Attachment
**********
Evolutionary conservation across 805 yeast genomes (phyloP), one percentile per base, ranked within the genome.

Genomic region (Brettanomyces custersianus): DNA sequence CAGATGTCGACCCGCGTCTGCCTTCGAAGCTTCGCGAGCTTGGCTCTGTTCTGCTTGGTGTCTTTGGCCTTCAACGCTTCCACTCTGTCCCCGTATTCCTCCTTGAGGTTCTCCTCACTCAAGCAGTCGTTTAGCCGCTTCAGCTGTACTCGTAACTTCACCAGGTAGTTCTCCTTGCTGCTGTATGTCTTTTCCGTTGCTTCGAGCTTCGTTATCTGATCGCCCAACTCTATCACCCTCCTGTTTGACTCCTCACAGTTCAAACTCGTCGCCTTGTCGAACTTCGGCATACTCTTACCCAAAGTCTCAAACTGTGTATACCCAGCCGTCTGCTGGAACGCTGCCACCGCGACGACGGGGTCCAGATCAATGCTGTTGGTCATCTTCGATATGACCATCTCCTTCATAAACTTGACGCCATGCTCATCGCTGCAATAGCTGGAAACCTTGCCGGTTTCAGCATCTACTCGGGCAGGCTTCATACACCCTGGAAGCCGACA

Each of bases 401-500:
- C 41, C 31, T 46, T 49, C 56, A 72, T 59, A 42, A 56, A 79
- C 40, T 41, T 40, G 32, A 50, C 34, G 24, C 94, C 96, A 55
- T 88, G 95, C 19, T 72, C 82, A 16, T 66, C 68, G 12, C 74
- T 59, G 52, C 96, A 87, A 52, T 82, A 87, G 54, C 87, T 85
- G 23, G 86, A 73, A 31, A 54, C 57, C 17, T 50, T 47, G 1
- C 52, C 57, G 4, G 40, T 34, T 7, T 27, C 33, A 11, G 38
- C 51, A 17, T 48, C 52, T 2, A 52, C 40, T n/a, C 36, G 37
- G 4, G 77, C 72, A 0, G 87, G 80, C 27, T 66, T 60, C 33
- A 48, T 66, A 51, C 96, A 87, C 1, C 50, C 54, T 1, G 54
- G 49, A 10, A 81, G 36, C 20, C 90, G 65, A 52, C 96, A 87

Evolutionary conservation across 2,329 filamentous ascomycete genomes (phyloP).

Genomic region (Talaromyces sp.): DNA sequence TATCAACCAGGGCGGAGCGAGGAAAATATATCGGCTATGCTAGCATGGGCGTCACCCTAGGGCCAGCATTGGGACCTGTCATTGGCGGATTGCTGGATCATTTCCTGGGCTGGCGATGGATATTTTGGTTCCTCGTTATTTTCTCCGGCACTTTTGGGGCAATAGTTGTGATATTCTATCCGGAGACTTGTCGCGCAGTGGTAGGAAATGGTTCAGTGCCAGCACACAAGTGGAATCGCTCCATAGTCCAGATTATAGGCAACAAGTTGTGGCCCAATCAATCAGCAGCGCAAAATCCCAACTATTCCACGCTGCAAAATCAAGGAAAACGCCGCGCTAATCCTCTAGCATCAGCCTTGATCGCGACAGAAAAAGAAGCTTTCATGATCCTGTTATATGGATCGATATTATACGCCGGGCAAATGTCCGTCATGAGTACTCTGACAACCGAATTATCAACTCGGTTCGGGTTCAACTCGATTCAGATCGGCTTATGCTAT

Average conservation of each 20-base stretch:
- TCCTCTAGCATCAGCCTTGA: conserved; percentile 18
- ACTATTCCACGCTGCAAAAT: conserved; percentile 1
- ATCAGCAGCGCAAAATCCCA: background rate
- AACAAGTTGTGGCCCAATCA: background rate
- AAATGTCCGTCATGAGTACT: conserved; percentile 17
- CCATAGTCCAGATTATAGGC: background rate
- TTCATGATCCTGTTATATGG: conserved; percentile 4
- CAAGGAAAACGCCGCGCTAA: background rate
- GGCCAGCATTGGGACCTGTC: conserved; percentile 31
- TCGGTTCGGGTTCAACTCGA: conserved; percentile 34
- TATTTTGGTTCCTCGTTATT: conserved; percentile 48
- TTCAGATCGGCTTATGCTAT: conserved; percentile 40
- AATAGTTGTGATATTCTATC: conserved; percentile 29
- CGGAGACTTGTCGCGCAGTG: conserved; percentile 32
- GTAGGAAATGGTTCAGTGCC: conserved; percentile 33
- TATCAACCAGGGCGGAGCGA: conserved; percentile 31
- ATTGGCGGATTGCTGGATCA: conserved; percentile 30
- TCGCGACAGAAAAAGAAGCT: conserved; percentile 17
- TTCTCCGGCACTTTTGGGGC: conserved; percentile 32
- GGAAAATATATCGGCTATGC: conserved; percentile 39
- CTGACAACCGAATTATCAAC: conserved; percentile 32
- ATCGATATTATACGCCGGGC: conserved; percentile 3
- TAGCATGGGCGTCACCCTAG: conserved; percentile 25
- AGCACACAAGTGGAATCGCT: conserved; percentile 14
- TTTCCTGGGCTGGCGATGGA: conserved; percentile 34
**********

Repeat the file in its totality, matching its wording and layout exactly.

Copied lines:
Evolutionary conservation across 805 yeast genomes (phyloP), one percentile per base, ranked within the genome.

Genomic region (Brettanomyces custersianus): DNA sequence CAGATGTCGACCCGCGTCTGCCTTCGAAGCTTCGCGAGCTTGGCTCTGTTCTGCTTGGTGTCTTTGGCCTTCAACGCTTCCACTCTGTCCCCGTATTCCTCCTTGAGGTTCTCCTCACTCAAGCAGTCGTTTAGCCGCTTCAGCTGTACTCGTAACTTCACCAGGTAGTTCTCCTTGCTGCTGTATGTCTTTTCCGTTGCTTCGAGCTTCGTTATCTGATCGCCCAACTCTATCACCCTCCTGTTTGACTCCTCACAGTTCAAACTCGTCGCCTTGTCGAACTTCGGCATACTCTTACCCAAAGTCTCAAACTGTGTATACCCAGCCGTCTGCTGGAACGCTGCCACCGCGACGACGGGGTCCAGATCAATGCTGTTGGTCATCTTCGATATGACCATCTCCTTCATAAACTTGACGCCATGCTCATCGCTGCAATAGCTGGAAACCTTGCCGGTTTCAGCATCTACTCGGGCAGGCTTCATACACCCTGGAAGCCGACA

Each of bases 401-500:
- C 41, C 31, T 46, T 49, C 56, A 72, T 59, A 42, A 56, A 79
- C 40, T 41, T 40, G 32, A 50, C 34, G 24, C 94, C 96, A 55
- T 88, G 95, C 19, T 72, C 82, A 16, T 66, C 68, G 12, C 74
- T 59, G 52, C 96, A 87, A 52, T 82, A 87, G 54, C 87, T 85
- G 23, G 86, A 73, A 31, A 54, C 57, C 17, T 50, T 47, G 1
- C 52, C 57, G 4, G 40, T 34, T 7, T 27, C 33, A 11, G 38
- C 51, A 17, T 48, C 52, T 2, A 52, C 40, T n/a, C 36, G 37
- G 4, G 77, C 72, A 0, G 87, G 80, C 27, T 66, T 60, C 33
- A 48, T 66, A 51, C 96, A 87, C 1, C 50, C 54, T 1, G 54
- G 49, A 10, A 81, G 36, C 20, C 90, G 65, A 52, C 96, A 87

Evolutionary conservation across 2,329 filamentous ascomycete genomes (phyloP).

Genomic region (Talaromyces sp.): DNA sequence TATCAACCAGGGCGGAGCGAGGAAAATATATCGGCTATGCTAGCATGGGCGTCACCCTAGGGCCAGCATTGGGACCTGTCATTGGCGGATTGCTGGATCATTTCCTGGGCTGGCGATGGATATTTTGGTTCCTCGTTATTTTCTCCGGCACTTTTGGGGCAATAGTTGTGATATTCTATCCGGAGACTTGTCGCGCAGTGGTAGGAAATGGTTCAGTGCCAGCACACAAGTGGAATCGCTCCATAGTCCAGATTATAGGCAACAAGTTGTGGCCCAATCAATCAGCAGCGCAAAATCCCAACTATTCCACGCTGCAAAATCAAGGAAAACGCCGCGCTAATCCTCTAGCATCAGCCTTGATCGCGACAGAAAAAGAAGCTTTCATGATCCTGTTATATGGATCGATATTATACGCCGGGCAAATGTCCGTCATGAGTACTCTGACAACCGAATTATCAACTCGGTTCGGGTTCAACTCGATTCAGATCGGCTTATGCTAT

Average conservation of each 20-base stretch:
- TCCTCTAGCATCAGCCTTGA: conserved; percentile 18
- ACTATTCCACGCTGCAAAAT: conserved; percentile 1
- ATCAGCAGCGCAAAATCCCA: background rate
- AACAAGTTGTGGCCCAATCA: background rate
- AAATGTCCGTCATGAGTACT: conserved; percentile 17
- CCATAGTCCAGATTATAGGC: background rate
- TTCATGATCCTGTTATATGG: conserved; percentile 4
- CAAGGAAAACGCCGCGCTAA: background rate
- GGCCAGCATTGGGACCTGTC: conserved; percentile 31
- TCGGTTCGGGTTCAACTCGA: conserved; percentile 34
- TATTTTGGTTCCTCGTTATT: conserved; percentile 48
- TTCAGATCGGCTTATGCTAT: conserved; percentile 40
- AATAGTTGTGATATTCTATC: conserved; percentile 29
- CGGAGACTTGTCGCGCAGTG: conserved; percentile 32
- GTAGGAAATGGTTCAGTGCC: conserved; percentile 33
- TATCAACCAGGGCGGAGCGA: conserved; percentile 31
- ATTGGCGGATTGCTGGATCA: conserved; percentile 30
- TCGCGACAGAAAAAGAAGCT: conserved; percentile 17
- TTCTCCGGCACTTTTGGGGC: conserved; percentile 32
- GGAAAATATATCGGCTATGC: conserved; percentile 39
- CTGACAACCGAATTATCAAC: conserved; percentile 32
- ATCGATATTATACGCCGGGC: conserved; percentile 3
- TAGCATGGGCGTCACCCTAG: conserved; percentile 25
- AGCACACAAGTGGAATCGCT: conserved; percentile 14
- TTTCCTGGGCTGGCGATGGA: conserved; percentile 34